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Gold declines prompted by opportunism, says Ross Norman of Sharps Pixley

The bullish forecasts of late last year and the subsequent flurry of revisions to those forecasts prompted “a small number of hedge funds to test the market,” says Norman. “It opened the opportunity to hit gold big time.” 
Gold declines prompted by opportunism, says Ross Norman of Sharps Pixley

The early part of the day’s trading saw a rout on gold as the yellow metal suffered its worst two-day drop in decades, falling from a high of US$1,495 on Friday to a low of US$1,355 mid-morning on Monday.

Reasons cited for the dramatic plunge include concerns over lacklustre Chinese data and the knock-on effects this would represent to the global economic outlook, as well as threats of central bank sell-offs in Europe and a generally sluggish US outlook.

Unlike many other observers, however, CEO Ross Norman of London-based bullion brokers Sharps Pixley hesitates to attribute gold’s massive reversal of fortune to a marginally stronger US dollar, China’s weaker-than-expected first quarter figures, or the sceptre of Cyprus selling gold to shore up its position, citing Friday’s mass dumping of gold futures on the Comex and saying gold’s current collapse “is merely opportunistic in nature.”

The price of the yellow metal dropped more than 4 percent on Friday on account of an unprecedented offering of 400 tonnes – or US$20 billion – of gold futures on the COMEX, an amount corresponding to approximately 15 per cent of global annual production.

The bullish forecasts of late last year and the subsequent flurry of revisions to those forecasts prompted “a small number of hedge funds to test the market,” says Norman. “It opened the opportunity to hit gold big time.” Past shorts have coincided with bursts of optimism in January and October, and it was this positive mood, Norman says, that prompted hedge funds to test the resiliency of the bulls.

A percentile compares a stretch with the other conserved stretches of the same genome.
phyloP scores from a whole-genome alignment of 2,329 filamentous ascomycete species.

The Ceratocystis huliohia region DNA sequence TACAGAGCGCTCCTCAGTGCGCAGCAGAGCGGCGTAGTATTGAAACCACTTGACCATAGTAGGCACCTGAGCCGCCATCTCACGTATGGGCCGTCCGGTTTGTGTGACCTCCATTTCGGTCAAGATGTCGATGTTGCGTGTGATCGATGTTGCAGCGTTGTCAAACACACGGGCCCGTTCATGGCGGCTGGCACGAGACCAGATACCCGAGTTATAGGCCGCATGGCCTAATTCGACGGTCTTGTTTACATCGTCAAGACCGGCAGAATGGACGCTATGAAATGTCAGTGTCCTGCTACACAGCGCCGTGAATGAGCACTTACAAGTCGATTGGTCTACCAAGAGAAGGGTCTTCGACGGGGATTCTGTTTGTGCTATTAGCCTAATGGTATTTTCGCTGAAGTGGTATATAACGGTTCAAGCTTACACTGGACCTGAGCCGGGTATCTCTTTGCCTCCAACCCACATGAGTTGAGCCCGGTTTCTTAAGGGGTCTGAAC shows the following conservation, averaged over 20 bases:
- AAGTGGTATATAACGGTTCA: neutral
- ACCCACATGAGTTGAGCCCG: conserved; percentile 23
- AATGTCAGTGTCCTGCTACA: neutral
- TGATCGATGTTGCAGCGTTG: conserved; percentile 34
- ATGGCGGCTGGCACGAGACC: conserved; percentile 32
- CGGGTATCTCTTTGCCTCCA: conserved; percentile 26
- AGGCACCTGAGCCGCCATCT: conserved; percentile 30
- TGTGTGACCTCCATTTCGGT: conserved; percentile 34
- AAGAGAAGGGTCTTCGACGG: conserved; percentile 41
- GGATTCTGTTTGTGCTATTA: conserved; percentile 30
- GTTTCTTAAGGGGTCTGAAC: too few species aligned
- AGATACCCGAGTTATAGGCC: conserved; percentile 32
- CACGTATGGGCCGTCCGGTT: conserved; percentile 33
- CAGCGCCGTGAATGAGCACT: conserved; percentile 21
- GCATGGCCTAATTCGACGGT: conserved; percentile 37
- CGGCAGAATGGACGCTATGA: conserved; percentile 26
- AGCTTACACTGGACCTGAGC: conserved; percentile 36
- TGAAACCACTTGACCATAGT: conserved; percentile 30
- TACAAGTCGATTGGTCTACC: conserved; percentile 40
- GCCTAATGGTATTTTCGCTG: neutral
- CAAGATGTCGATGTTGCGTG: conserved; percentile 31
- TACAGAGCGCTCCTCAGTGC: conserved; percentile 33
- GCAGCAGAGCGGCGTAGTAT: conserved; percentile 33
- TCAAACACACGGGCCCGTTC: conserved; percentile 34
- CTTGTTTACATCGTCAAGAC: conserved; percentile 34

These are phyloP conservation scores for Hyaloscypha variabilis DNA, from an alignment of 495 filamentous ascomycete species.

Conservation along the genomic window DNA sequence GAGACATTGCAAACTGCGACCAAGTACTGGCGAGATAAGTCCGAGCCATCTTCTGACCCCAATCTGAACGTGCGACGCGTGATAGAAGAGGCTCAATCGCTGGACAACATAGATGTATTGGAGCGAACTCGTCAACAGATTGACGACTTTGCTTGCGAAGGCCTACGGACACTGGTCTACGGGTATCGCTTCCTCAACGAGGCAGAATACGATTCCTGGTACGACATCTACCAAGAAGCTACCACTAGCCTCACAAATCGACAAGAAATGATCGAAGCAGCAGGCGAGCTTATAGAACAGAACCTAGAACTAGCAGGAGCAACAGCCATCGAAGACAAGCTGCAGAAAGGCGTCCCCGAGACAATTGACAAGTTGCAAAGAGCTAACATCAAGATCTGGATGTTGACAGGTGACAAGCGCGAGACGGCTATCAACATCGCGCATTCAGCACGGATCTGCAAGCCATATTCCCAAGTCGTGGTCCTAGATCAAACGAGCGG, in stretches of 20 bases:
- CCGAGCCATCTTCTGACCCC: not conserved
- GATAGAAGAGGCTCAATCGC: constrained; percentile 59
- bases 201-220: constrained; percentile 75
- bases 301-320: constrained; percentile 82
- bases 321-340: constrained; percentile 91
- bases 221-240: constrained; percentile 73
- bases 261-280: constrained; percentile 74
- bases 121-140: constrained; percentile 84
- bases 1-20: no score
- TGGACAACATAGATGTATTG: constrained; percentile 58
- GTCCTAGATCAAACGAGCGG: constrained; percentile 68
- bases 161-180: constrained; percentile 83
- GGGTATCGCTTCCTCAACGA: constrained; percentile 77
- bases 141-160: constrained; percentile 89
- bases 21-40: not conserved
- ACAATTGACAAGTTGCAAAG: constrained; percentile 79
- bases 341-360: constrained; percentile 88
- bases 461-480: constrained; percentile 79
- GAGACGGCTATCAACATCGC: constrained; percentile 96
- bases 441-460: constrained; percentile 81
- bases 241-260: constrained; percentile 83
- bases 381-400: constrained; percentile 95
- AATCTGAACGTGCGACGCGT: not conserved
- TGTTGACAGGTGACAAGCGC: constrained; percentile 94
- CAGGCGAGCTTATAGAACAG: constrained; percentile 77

“Since then, China and the US have slacked off, but the case has been proven that if you short gold you can make darn good money, and that prompted opportunistic hedge funds to short.” 

From here, Norman says, shorters target certain critical levels, such as US$1,540, which he calls “a real line in the sand. And they breezed through that and beyond,” gathering more like-minded shorters, inducing panic-selling and thus making greater margins.

“This move is a ruse, it’s wheeze, it’s a play. This is playground bully boys in the financial markets. But they have a problem now because now you have shorts and longs as well and they can’t both be right. You have a tug of war and only one side can win.”

While bears have the support of shocked headlines to “do their dirty work,” Norman emphasizes that bulls have reason to expect the market to arrest the freefall, if for no other reason than today’s prices have seen gold trading a level inside the cost of extracting the yellow metal from the ground.

“There is a floor for the gold price where the price of production kicks in. [When calculated using today’s prices] ten to 15 per cent of gold is being produced at a loss.”

With 3.5 million ounces in goldfields with an extraction cost of $US1,733 “more and more miners in high cost countries will be struggling. If you push the price lower, it will come back to its rightful level.”

Is there an end in sight? Not unless gold bounces back with sufficient alacrity to suggest it has found a floor. Until then, “the bears will continue to maul it.”

Gold for June delivery is currently trading at US$1,364.60 an ounce on the Comex.

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Article
April 16 2013

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